Centre County 911 system tests reveal better coverage than expected

The results are in, and it’s better than expected.

The team working on the new 911 system project presented the results of the coverage testing Tuesday to the Centre County Board of Commissioners, boasting a 98.6 percent coverage mark in the accessible area of the county. That number is up from the current coverage of less than 50 percent and the expectation of 90 percent.

Though final cost numbers are not in, county officials still expect it to be about $18 million and about $14 million for the county share. Chairman Steve Dershem said the numbers are a testament to how hard the people worked.

“Not only is it done better than expected, but the finances and overall costs of this thing have been, to me, nothing short of amazing,” he said.

Workers spent weeks traveling all the roads in the county and testing them for service. Commissioner Chris Exarchos said they were so thorough they got multiple vehicles stuck on roads that were in complete disrepair.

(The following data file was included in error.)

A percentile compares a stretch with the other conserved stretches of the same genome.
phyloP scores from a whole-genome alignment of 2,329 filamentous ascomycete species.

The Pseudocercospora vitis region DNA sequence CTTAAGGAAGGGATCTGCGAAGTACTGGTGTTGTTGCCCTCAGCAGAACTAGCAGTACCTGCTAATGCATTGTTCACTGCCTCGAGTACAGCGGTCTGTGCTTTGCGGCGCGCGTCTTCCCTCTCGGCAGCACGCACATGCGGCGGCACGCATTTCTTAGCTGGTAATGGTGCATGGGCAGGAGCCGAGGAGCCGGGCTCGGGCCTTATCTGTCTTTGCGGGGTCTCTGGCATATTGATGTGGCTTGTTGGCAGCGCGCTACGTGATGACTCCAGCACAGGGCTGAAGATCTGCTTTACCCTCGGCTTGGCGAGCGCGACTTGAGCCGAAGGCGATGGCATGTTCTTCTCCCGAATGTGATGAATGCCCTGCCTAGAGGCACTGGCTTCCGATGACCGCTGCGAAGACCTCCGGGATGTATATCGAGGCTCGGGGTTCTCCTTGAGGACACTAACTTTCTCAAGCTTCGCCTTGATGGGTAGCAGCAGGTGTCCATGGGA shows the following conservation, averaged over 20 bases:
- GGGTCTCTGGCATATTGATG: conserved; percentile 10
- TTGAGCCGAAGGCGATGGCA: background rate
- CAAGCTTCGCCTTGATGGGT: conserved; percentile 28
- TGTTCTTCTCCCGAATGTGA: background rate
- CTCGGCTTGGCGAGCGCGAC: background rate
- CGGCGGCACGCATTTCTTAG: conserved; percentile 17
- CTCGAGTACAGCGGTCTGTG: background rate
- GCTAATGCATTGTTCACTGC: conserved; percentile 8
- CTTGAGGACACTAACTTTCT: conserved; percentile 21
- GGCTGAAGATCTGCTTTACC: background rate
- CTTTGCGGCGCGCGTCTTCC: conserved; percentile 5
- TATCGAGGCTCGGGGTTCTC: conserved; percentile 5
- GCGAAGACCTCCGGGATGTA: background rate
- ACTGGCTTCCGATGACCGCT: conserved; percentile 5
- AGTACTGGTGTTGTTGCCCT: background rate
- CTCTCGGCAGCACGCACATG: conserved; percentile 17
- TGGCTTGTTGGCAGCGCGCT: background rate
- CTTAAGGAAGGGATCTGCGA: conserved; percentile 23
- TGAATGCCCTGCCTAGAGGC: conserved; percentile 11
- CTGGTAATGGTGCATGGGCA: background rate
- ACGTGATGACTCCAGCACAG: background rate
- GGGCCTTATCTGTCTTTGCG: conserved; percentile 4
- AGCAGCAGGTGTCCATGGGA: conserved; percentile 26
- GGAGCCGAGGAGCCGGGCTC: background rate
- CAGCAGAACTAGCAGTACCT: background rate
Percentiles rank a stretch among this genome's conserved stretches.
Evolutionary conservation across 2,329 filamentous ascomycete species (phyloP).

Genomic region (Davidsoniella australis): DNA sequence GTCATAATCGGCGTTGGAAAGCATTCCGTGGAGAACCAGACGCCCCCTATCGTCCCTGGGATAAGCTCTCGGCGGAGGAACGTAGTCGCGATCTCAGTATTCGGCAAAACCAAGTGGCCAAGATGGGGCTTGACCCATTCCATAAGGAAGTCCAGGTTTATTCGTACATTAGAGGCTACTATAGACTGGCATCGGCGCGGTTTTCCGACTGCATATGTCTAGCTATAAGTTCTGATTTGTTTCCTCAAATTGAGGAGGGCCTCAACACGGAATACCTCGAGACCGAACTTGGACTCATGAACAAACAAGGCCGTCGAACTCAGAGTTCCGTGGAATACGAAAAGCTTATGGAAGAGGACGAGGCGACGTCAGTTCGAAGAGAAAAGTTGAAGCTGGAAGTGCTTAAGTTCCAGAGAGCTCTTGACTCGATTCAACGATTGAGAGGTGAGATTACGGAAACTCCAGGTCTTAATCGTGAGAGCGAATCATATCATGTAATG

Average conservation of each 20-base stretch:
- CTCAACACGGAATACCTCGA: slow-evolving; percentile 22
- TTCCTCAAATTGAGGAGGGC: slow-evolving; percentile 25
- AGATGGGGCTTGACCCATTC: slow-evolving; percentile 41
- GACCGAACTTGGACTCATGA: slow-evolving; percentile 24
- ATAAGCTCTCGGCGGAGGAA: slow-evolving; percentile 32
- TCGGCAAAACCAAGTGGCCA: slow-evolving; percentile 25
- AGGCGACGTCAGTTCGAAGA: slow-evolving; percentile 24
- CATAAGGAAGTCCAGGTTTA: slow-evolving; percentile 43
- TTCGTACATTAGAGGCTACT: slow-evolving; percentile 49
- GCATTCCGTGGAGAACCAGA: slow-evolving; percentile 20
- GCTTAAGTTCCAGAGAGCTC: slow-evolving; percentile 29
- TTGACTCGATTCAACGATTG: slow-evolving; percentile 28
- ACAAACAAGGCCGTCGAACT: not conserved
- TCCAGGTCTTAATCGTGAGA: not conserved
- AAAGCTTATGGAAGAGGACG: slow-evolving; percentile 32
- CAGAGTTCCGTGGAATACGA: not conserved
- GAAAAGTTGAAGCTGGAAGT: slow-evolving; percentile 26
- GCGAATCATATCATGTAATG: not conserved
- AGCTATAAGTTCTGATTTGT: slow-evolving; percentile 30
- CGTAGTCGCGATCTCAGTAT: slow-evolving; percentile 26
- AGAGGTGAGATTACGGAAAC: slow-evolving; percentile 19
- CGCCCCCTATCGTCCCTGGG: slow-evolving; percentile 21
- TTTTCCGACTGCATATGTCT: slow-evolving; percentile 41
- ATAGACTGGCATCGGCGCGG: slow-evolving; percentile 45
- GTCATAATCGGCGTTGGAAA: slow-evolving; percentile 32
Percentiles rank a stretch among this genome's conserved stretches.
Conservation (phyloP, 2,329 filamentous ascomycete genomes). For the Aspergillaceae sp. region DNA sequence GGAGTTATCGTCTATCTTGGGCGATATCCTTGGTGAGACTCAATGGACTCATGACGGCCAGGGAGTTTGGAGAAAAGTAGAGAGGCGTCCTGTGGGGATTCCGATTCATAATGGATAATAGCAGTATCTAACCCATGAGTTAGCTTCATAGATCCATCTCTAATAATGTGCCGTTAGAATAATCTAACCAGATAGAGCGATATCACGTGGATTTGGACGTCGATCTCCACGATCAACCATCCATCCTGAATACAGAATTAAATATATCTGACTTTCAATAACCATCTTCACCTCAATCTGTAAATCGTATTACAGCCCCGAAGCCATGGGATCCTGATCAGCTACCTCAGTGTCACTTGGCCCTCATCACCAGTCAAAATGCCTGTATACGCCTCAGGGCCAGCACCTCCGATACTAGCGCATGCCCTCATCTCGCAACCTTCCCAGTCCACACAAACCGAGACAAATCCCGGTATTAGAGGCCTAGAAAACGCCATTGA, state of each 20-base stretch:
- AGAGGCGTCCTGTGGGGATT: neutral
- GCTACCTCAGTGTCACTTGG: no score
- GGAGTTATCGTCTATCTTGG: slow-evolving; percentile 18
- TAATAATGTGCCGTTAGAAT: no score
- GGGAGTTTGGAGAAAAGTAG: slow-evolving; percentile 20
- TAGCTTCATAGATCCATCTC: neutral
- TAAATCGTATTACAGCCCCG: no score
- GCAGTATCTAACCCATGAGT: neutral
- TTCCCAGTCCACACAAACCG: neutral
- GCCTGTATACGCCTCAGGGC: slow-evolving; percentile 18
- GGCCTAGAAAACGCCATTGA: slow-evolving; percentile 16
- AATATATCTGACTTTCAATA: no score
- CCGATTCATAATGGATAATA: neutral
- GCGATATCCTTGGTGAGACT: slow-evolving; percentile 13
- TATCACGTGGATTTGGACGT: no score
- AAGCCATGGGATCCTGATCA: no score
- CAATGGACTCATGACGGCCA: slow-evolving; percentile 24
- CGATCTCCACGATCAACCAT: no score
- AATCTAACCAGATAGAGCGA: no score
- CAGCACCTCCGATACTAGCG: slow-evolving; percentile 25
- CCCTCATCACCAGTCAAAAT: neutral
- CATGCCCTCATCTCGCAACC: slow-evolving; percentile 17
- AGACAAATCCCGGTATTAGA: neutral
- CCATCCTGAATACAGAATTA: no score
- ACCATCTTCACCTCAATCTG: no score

Perfect coverage in the county is likely impossible, but the areas that aren’t covered likely don’t have any people in them, being forest or state game lands, said Dan Tancibok, director of the Centre County Office of Emergency Communications.

He added that the coverage extends far beyond the county lines and opens up opportunities for usage by other counties.

The county is moving from 13 tower sites to 19, which is part of the reason for the increased service, Gene Lauri, criminal justice planning department director, said.

It will also be an improvement for the users with clearer sound quality and noise-reducing features that will help at loud scenes, Tancibok said.

“With the noise-canceling capability, a firefighter can be standing on an active fire ground where there’s a lot of engines running and generators and power saws and you don’t hear any of that in the background,” he said “It filters all that out, and you get crystal-clear voice capability.”

The county will begin switching over the microwave equipment on the towers and testing a radio switch later this month. If that goes well, they will begin switching the radios over for all agencies in December with an expected completion time frame of January or February.